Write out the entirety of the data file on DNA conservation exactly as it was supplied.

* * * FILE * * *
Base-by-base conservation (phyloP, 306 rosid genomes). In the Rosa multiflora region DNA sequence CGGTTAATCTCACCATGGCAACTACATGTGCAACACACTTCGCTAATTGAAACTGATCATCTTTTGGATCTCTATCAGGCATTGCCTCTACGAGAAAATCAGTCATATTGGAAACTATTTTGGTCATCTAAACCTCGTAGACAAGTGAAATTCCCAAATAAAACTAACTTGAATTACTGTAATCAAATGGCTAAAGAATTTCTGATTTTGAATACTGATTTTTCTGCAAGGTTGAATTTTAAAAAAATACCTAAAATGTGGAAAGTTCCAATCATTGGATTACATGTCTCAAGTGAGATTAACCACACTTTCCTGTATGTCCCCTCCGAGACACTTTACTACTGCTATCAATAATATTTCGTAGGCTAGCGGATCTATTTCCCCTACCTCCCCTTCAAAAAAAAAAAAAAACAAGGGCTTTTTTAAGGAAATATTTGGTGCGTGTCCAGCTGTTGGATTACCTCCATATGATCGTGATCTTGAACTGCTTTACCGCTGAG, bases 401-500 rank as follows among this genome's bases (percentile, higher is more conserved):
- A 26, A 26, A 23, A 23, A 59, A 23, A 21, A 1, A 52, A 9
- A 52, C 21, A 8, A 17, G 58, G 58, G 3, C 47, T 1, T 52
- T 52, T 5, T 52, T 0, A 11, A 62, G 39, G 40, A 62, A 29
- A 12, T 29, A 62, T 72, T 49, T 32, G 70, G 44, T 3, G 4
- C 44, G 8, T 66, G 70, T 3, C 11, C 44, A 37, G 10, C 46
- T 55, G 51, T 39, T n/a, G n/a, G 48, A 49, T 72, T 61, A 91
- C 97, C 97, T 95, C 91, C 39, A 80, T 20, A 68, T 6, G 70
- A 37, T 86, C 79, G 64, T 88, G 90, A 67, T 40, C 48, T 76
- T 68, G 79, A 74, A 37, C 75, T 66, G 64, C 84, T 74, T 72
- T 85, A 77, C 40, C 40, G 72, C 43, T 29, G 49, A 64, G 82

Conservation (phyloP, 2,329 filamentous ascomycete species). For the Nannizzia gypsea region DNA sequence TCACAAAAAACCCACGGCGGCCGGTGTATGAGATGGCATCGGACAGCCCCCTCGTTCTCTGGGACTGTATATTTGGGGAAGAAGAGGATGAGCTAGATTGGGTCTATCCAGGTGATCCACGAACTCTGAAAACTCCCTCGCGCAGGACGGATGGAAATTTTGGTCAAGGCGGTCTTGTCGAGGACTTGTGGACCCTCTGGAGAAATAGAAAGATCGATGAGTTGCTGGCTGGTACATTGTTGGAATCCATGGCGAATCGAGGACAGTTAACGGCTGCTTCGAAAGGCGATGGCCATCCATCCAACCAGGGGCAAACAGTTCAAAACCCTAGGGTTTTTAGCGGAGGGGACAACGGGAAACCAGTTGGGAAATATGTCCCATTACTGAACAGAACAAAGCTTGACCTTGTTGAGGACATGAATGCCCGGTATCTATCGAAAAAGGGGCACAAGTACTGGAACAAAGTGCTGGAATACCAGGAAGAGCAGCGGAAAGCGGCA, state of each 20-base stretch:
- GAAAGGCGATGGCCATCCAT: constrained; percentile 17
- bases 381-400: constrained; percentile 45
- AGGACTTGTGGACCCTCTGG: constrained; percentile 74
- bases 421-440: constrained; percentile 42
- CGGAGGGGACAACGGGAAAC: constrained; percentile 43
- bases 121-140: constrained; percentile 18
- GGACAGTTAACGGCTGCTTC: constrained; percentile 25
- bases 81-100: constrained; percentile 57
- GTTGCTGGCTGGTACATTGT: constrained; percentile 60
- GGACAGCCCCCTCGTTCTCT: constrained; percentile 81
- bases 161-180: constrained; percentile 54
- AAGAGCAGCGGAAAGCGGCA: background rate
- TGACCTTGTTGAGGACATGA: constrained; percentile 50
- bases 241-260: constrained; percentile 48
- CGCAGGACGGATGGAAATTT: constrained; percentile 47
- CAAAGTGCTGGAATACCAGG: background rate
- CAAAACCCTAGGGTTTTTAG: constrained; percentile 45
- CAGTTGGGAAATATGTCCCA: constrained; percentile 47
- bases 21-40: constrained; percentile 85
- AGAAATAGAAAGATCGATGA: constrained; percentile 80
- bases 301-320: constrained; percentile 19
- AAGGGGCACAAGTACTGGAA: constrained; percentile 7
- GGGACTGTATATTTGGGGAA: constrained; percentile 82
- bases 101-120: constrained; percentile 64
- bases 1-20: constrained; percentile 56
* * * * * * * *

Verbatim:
Base-by-base conservation (phyloP, 306 rosid genomes). In the Rosa multiflora region DNA sequence CGGTTAATCTCACCATGGCAACTACATGTGCAACACACTTCGCTAATTGAAACTGATCATCTTTTGGATCTCTATCAGGCATTGCCTCTACGAGAAAATCAGTCATATTGGAAACTATTTTGGTCATCTAAACCTCGTAGACAAGTGAAATTCCCAAATAAAACTAACTTGAATTACTGTAATCAAATGGCTAAAGAATTTCTGATTTTGAATACTGATTTTTCTGCAAGGTTGAATTTTAAAAAAATACCTAAAATGTGGAAAGTTCCAATCATTGGATTACATGTCTCAAGTGAGATTAACCACACTTTCCTGTATGTCCCCTCCGAGACACTTTACTACTGCTATCAATAATATTTCGTAGGCTAGCGGATCTATTTCCCCTACCTCCCCTTCAAAAAAAAAAAAAAACAAGGGCTTTTTTAAGGAAATATTTGGTGCGTGTCCAGCTGTTGGATTACCTCCATATGATCGTGATCTTGAACTGCTTTACCGCTGAG, bases 401-500 rank as follows among this genome's bases (percentile, higher is more conserved):
- A 26, A 26, A 23, A 23, A 59, A 23, A 21, A 1, A 52, A 9
- A 52, C 21, A 8, A 17, G 58, G 58, G 3, C 47, T 1, T 52
- T 52, T 5, T 52, T 0, A 11, A 62, G 39, G 40, A 62, A 29
- A 12, T 29, A 62, T 72, T 49, T 32, G 70, G 44, T 3, G 4
- C 44, G 8, T 66, G 70, T 3, C 11, C 44, A 37, G 10, C 46
- T 55, G 51, T 39, T n/a, G n/a, G 48, A 49, T 72, T 61, A 91
- C 97, C 97, T 95, C 91, C 39, A 80, T 20, A 68, T 6, G 70
- A 37, T 86, C 79, G 64, T 88, G 90, A 67, T 40, C 48, T 76
- T 68, G 79, A 74, A 37, C 75, T 66, G 64, C 84, T 74, T 72
- T 85, A 77, C 40, C 40, G 72, C 43, T 29, G 49, A 64, G 82

Conservation (phyloP, 2,329 filamentous ascomycete species). For the Nannizzia gypsea region DNA sequence TCACAAAAAACCCACGGCGGCCGGTGTATGAGATGGCATCGGACAGCCCCCTCGTTCTCTGGGACTGTATATTTGGGGAAGAAGAGGATGAGCTAGATTGGGTCTATCCAGGTGATCCACGAACTCTGAAAACTCCCTCGCGCAGGACGGATGGAAATTTTGGTCAAGGCGGTCTTGTCGAGGACTTGTGGACCCTCTGGAGAAATAGAAAGATCGATGAGTTGCTGGCTGGTACATTGTTGGAATCCATGGCGAATCGAGGACAGTTAACGGCTGCTTCGAAAGGCGATGGCCATCCATCCAACCAGGGGCAAACAGTTCAAAACCCTAGGGTTTTTAGCGGAGGGGACAACGGGAAACCAGTTGGGAAATATGTCCCATTACTGAACAGAACAAAGCTTGACCTTGTTGAGGACATGAATGCCCGGTATCTATCGAAAAAGGGGCACAAGTACTGGAACAAAGTGCTGGAATACCAGGAAGAGCAGCGGAAAGCGGCA, state of each 20-base stretch:
- GAAAGGCGATGGCCATCCAT: constrained; percentile 17
- bases 381-400: constrained; percentile 45
- AGGACTTGTGGACCCTCTGG: constrained; percentile 74
- bases 421-440: constrained; percentile 42
- CGGAGGGGACAACGGGAAAC: constrained; percentile 43
- bases 121-140: constrained; percentile 18
- GGACAGTTAACGGCTGCTTC: constrained; percentile 25
- bases 81-100: constrained; percentile 57
- GTTGCTGGCTGGTACATTGT: constrained; percentile 60
- GGACAGCCCCCTCGTTCTCT: constrained; percentile 81
- bases 161-180: constrained; percentile 54
- AAGAGCAGCGGAAAGCGGCA: background rate
- TGACCTTGTTGAGGACATGA: constrained; percentile 50
- bases 241-260: constrained; percentile 48
- CGCAGGACGGATGGAAATTT: constrained; percentile 47
- CAAAGTGCTGGAATACCAGG: background rate
- CAAAACCCTAGGGTTTTTAG: constrained; percentile 45
- CAGTTGGGAAATATGTCCCA: constrained; percentile 47
- bases 21-40: constrained; percentile 85
- AGAAATAGAAAGATCGATGA: constrained; percentile 80
- bases 301-320: constrained; percentile 19
- AAGGGGCACAAGTACTGGAA: constrained; percentile 7
- GGGACTGTATATTTGGGGAA: constrained; percentile 82
- bases 101-120: constrained; percentile 64
- bases 1-20: constrained; percentile 56